We’re not out of the woods yet, PHE warns
Tens of thousands of people are still becoming infected with Covid-19 each week, health officials have warned.
Public Health England (PHE) said “we’re not out of the woods yet” as it urged people to stick to social-distancing measures as they enjoy their new freedoms.
The health body welcomed the news that deaths were reducing.
But it said that there are still as many people in hospital now as there were at the start of the second wave.
PHE medical director Dr Yvonne Doyle said: “It is encouraging that the death rate is falling, but there are still as many people in hospital now as there were at the start of the second wave, and tens of thousands of us are getting infected every week and could become seriously ill.
“As restrictions lift and the weather improves, we cannot drop our guard. We’re not out of the woods quite yet.
“Until all of us are protected, it remains essential to follow the steps we know stop the virus from spreading.
“Kill it by washing your hands, block it by wearing your mask, and maintain a safe social distance in the open air.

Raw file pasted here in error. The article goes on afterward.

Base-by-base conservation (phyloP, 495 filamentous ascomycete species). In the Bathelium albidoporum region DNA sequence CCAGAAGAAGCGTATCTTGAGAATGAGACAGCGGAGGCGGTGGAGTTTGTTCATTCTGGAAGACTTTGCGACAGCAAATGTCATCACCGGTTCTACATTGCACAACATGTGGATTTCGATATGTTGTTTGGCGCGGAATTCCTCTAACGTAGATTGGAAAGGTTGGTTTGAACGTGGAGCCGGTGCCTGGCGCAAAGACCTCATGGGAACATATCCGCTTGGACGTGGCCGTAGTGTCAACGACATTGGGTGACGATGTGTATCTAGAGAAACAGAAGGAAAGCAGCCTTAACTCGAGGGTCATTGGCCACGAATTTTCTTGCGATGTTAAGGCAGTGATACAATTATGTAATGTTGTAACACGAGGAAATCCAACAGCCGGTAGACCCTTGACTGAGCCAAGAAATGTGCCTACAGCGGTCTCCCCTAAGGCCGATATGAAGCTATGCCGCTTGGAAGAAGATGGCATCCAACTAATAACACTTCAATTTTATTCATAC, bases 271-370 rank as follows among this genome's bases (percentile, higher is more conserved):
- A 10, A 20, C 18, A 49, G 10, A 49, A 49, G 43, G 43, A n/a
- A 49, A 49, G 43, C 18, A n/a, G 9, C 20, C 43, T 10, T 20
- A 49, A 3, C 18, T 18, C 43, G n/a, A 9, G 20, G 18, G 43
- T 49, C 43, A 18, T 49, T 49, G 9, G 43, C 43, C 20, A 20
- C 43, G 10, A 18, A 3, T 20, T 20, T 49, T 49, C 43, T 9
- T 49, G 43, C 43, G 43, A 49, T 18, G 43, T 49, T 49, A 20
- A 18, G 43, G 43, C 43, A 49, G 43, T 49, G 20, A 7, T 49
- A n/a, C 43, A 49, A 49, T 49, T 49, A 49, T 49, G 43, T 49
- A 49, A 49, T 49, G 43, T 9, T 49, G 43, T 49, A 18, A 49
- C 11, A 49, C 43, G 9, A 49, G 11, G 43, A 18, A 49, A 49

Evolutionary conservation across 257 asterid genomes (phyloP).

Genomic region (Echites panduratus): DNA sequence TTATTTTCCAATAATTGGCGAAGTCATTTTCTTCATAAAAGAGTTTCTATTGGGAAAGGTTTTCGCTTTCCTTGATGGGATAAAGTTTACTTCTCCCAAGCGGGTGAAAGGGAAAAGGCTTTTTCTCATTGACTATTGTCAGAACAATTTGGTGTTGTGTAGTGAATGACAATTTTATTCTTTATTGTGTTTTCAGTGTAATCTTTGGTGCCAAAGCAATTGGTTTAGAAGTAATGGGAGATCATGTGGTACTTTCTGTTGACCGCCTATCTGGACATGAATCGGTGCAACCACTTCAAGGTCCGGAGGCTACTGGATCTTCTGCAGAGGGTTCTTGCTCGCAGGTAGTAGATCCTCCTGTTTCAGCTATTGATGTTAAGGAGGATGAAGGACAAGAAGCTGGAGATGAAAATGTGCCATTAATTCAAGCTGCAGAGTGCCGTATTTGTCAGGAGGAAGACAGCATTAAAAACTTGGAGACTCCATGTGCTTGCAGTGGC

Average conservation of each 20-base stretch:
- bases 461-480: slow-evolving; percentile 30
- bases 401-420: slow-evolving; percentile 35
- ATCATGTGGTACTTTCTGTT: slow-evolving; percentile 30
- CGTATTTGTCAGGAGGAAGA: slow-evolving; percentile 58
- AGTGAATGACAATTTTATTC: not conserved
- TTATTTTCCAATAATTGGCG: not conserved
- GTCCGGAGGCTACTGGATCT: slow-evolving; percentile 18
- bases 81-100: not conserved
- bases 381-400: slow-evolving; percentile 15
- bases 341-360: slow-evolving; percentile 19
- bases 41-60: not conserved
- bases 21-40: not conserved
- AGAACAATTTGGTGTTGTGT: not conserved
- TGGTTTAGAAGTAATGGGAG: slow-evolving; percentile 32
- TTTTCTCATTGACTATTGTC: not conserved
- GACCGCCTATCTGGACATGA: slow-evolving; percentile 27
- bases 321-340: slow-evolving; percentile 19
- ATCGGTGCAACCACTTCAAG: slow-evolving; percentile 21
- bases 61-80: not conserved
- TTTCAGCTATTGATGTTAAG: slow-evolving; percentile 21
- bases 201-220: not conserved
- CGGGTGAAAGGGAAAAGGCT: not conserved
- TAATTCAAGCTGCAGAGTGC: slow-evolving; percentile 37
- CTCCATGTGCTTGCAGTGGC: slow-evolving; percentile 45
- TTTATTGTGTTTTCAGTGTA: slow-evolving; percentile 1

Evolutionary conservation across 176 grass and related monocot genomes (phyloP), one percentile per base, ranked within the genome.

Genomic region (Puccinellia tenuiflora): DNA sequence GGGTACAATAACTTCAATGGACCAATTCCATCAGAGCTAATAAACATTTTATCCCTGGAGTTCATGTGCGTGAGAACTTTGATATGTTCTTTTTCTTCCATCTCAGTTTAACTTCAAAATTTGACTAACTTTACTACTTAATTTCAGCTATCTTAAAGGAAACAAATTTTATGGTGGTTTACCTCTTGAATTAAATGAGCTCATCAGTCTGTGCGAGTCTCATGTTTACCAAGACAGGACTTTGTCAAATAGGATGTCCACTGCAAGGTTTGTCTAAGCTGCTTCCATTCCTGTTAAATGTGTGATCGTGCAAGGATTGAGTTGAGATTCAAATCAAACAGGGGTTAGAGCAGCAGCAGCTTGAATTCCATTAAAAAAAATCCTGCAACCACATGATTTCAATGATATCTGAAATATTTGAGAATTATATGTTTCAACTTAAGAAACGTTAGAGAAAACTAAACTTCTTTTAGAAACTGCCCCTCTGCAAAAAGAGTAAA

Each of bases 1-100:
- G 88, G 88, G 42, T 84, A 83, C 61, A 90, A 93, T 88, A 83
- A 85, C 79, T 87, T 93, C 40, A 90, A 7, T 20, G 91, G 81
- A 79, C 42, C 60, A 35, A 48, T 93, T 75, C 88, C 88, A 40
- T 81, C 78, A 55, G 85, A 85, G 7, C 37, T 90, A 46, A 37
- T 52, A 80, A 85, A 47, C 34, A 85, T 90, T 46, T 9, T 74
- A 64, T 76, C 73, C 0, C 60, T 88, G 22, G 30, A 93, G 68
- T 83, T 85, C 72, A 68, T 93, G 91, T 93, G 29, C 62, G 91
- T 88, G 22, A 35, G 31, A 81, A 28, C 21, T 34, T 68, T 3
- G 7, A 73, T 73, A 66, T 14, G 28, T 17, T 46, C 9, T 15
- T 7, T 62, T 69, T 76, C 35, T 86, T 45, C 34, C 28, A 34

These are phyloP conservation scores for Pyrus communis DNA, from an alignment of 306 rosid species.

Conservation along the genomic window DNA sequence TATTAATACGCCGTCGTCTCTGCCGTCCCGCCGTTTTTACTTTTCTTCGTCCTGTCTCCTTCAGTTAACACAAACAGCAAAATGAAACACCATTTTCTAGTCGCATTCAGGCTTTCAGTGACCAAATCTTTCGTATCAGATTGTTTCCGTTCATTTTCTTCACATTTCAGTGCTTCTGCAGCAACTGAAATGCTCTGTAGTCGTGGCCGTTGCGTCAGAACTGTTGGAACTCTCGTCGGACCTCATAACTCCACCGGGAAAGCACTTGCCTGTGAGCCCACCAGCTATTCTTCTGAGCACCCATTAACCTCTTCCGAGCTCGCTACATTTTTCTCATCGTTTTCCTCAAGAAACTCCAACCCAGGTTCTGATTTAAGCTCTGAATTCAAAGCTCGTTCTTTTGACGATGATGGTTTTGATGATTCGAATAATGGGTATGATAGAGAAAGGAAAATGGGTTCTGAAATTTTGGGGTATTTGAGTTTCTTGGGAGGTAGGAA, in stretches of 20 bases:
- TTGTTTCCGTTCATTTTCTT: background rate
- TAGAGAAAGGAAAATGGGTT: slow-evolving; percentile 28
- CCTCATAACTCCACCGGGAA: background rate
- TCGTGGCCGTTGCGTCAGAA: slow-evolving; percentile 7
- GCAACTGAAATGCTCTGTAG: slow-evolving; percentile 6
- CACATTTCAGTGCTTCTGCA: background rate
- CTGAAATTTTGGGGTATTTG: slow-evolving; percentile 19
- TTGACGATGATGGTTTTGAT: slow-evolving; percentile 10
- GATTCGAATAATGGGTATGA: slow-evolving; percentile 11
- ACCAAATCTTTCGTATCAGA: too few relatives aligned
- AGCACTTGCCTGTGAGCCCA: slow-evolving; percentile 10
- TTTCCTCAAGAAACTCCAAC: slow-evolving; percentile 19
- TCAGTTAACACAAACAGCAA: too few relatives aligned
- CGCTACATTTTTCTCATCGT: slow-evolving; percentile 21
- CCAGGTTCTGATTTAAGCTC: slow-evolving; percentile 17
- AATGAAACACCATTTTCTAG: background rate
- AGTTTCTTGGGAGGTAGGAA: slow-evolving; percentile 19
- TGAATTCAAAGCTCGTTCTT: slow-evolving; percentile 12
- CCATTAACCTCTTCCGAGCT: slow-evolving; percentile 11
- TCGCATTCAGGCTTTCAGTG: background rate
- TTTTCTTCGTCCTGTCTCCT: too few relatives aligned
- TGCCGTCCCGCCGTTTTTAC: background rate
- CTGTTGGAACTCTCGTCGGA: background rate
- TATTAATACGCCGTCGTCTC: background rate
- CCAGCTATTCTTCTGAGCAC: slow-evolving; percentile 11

“Case numbers are still high in certain places and looking forward they are certainly not predictable. So your actions are still saving lives.”
The Government said a further 43 people had died within 28 days of testing positive for Covid-19 as of Wednesday, bringing the UK total to 126,713.
Separate figures published by the UK’s statistics agencies show there have now been 150,000 deaths registered in the UK where Covid-19 was mentioned on the death certificate.
And in the last seven days nearly 34,000 people were diagnosed with Covid-19 across the UK.
And each day around 268 people are being admitted to hospital.
But as of March 23, the seven-day average for UK deaths within 28 days of testing positive for Covid-19 was 50: the lowest number since September 28.
And Covid-19 deaths registered in England and Wales in the week to March 19 totalled 963, the lowest since the week to October 16.
In both cases, the numbers are at their lowest level for several months, but not as low as during last summer.